sun 17 feb 2008 10:01:09 witte de withstraat
once in a while i try to figure out what the dutch verb "relativeren" means. without looking it up, i mean. in most of the contexts i've seen it, it seems like when people say in english "to be philosophical about it". like when something just ain't right, but you have to be patient about why, lest you distance yourself from mainstream thought.
so just now i looked it up in my little NL-EN dictionary. "relativeren — relativize, put in perspective."
(it's interesting that they give "relativize" the z, american spelling, as if it were an american english term. i've never heard that word used in the american press. and most of the dutch in this prisma woordenboek translates to british english.)
why this term comes to my mind.
last night at dinner, i was already being disagreeably linear. for starters, while i was nervously trying to count six forks, knives and spoons out of the drawer, fretting that they weren't all the same color and not very well organized, someone tried to ask me something, and i kinda freaked: saying "hang on, i'm in the middle of a file operation!"
my friend was telling me how polish people think it's unfair that america has specifically denied free tourist visas to the polish, while granting them to other new EU members. especially after how the polish govt kissed bush's ass in the last few years, they feel it's kind of a slap in the face that america still makes it so difficult and expensive for polish people just to apply for a visit to the states. of course i agreed it was unfair, but only in the larger context, where national boundaries violate human nature anyway.
this engendered another variation on the usual disagreement i have with people, where they tell me about the dire consequences that would ensue in the rich free world, if just anybody could go wherever they wanted. i argued that those dire consequences would remain bad if only *some* countries opened up their borders. but that in the (admittedly unlikely) event that *all* nations stopped restricting human movement -- which is another way of saying "if all nations ceased to exist" --- then things would eventually settle down over a period of perhaps five hundred years. the problem, in my mind, is when people have very limited movement, they get stuck or stranded and in the worst case effectively become slaves of polities. my argument was that even if everyone in africa came to the netherlands, they wouldn't all stay here very long, because things wouldn't be very nice here. my friend pointed out that some people don't like that idea, that the quality of life in some places would take a nosedive in the absence of migration controls.
of course, that kind of preemptive panic has always sounded to me like the american arguments against the abolition of slavery in the 1800s. we can't just give up slavery, it will be an economic disaster. of course it will. but that doesn't outweigh the fact that slavery is wrong. for me the *ideal* wins, no contest.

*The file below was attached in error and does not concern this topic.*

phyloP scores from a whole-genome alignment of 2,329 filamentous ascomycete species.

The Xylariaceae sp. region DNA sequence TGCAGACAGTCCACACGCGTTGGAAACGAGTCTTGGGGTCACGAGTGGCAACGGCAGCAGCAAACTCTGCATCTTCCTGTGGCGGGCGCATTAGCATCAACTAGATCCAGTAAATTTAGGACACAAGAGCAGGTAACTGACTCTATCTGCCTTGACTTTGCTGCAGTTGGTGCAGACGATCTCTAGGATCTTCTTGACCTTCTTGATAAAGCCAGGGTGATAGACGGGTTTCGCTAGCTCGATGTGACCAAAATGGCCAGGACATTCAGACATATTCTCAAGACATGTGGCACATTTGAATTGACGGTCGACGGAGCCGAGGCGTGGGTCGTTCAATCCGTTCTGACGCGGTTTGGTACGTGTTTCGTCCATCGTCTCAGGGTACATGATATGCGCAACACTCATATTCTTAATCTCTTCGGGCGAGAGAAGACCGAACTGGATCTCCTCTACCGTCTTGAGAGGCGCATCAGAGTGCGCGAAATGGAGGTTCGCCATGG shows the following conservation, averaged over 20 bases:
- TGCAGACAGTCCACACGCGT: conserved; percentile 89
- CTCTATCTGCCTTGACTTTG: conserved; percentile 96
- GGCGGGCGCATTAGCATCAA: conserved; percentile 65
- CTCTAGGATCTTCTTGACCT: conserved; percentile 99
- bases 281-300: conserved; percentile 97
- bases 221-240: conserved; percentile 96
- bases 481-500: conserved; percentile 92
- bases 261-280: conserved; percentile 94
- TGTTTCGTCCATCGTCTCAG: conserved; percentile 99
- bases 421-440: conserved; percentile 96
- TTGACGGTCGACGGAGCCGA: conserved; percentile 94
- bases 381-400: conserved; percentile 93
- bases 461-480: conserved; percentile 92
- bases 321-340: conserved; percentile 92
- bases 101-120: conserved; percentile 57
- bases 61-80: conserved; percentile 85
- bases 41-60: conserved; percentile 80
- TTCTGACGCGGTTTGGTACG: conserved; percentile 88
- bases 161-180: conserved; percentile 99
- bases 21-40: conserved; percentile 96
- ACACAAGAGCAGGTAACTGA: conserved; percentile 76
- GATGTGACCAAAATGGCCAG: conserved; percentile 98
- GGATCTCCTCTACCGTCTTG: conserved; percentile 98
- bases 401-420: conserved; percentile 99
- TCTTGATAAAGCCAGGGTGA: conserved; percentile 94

the bottom line is, i can't think of any purely pacifist solution that includes guarded national borders. "guarding" anything can only have violence as its final recourse. it's very hard for a nonviolent person to effectively prevent people from going from one place to another. so any argument for nation-states can't help but turn into an argument against my pacifism. and since my pacifism is fundamentalist -- not "relativized" -- not even the most pragmatic or sentimental arguments can dissuade me of it.
like i said, i was already being disagreeably linear even before we had sat down to dinner.
but i guess it was my stance on this "clash of civilizations" hoopla that made me seem most unsympathetic.
my friend explained that islamic fundamentalists don't just want their ways tolerated in a pluralistic society, they want their ways to supplant everybody else's ways and to delete the pluralism. and some of those people are coming *here*. and that if someone doesn't protect the women from religious nutcases, the nutcases (men) will oppress the women. and since my friend doesn't want to have to die for disobeying such assholes, she has little patience for my 500 or 5000 year plans for humanity.
i can understand that.
but i still can't get over believing that the responsibility for defending our personal freedom, is ultimately a personal responsibility. i know that any movement for freedom is comprised of individual choices. hard choices. not everybody wants to be a guy standing up to a tank in tienanmen square. we're afraid.
and yet i know that if all the oppressed people on earth suddenly told their oppressors to fuck off, they would be free (or dead) within a matter of weeks. but like all oppressed people, the women we're talking about *feel* powerless. people are afraid. so my friends tend to think my view is "unrealistic".
i guess their realism is that they still believe in some regulatory santa claus that can (or bloody well should) protect our freedom. even after all the betrayal, deceit and outright larceny we've experienced, some of my best friends still believe we can entrust our freedom to the pretty promises of some polity. forgive me for being a "realist" here: we can't.
maybe that's why paine's tragic misapprehension of america is jumping out at me at this particular moment.